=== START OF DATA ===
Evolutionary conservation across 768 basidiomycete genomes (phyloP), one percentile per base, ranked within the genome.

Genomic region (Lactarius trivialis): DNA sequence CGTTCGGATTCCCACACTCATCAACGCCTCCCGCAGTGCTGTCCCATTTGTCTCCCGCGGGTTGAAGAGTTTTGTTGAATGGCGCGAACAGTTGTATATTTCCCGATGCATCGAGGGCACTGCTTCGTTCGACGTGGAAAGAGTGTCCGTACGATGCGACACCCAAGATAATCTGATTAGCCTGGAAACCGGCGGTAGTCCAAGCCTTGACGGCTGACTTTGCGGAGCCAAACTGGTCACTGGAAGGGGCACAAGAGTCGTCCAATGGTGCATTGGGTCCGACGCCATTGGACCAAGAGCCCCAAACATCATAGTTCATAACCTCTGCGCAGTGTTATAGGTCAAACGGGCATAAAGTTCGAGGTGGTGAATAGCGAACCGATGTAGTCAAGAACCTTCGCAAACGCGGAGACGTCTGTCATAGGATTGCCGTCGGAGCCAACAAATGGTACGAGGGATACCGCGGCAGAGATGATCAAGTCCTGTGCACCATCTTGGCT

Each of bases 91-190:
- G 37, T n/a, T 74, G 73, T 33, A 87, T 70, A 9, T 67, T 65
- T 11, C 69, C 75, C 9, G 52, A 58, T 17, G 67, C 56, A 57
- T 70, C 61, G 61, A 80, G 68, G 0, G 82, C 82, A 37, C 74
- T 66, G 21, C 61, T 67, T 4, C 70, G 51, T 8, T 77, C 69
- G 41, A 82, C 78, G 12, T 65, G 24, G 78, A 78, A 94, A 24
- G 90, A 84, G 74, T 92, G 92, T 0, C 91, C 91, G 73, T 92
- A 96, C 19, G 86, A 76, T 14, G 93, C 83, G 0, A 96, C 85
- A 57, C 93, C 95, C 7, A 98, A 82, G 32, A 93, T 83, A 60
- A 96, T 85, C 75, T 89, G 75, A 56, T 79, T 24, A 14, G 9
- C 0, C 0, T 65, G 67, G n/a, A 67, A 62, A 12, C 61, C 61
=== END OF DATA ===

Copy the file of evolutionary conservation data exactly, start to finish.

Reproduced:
Evolutionary conservation across 768 basidiomycete genomes (phyloP), one percentile per base, ranked within the genome.

Genomic region (Lactarius trivialis): DNA sequence CGTTCGGATTCCCACACTCATCAACGCCTCCCGCAGTGCTGTCCCATTTGTCTCCCGCGGGTTGAAGAGTTTTGTTGAATGGCGCGAACAGTTGTATATTTCCCGATGCATCGAGGGCACTGCTTCGTTCGACGTGGAAAGAGTGTCCGTACGATGCGACACCCAAGATAATCTGATTAGCCTGGAAACCGGCGGTAGTCCAAGCCTTGACGGCTGACTTTGCGGAGCCAAACTGGTCACTGGAAGGGGCACAAGAGTCGTCCAATGGTGCATTGGGTCCGACGCCATTGGACCAAGAGCCCCAAACATCATAGTTCATAACCTCTGCGCAGTGTTATAGGTCAAACGGGCATAAAGTTCGAGGTGGTGAATAGCGAACCGATGTAGTCAAGAACCTTCGCAAACGCGGAGACGTCTGTCATAGGATTGCCGTCGGAGCCAACAAATGGTACGAGGGATACCGCGGCAGAGATGATCAAGTCCTGTGCACCATCTTGGCT

Each of bases 91-190:
- G 37, T n/a, T 74, G 73, T 33, A 87, T 70, A 9, T 67, T 65
- T 11, C 69, C 75, C 9, G 52, A 58, T 17, G 67, C 56, A 57
- T 70, C 61, G 61, A 80, G 68, G 0, G 82, C 82, A 37, C 74
- T 66, G 21, C 61, T 67, T 4, C 70, G 51, T 8, T 77, C 69
- G 41, A 82, C 78, G 12, T 65, G 24, G 78, A 78, A 94, A 24
- G 90, A 84, G 74, T 92, G 92, T 0, C 91, C 91, G 73, T 92
- A 96, C 19, G 86, A 76, T 14, G 93, C 83, G 0, A 96, C 85
- A 57, C 93, C 95, C 7, A 98, A 82, G 32, A 93, T 83, A 60
- A 96, T 85, C 75, T 89, G 75, A 56, T 79, T 24, A 14, G 9
- C 0, C 0, T 65, G 67, G n/a, A 67, A 62, A 12, C 61, C 61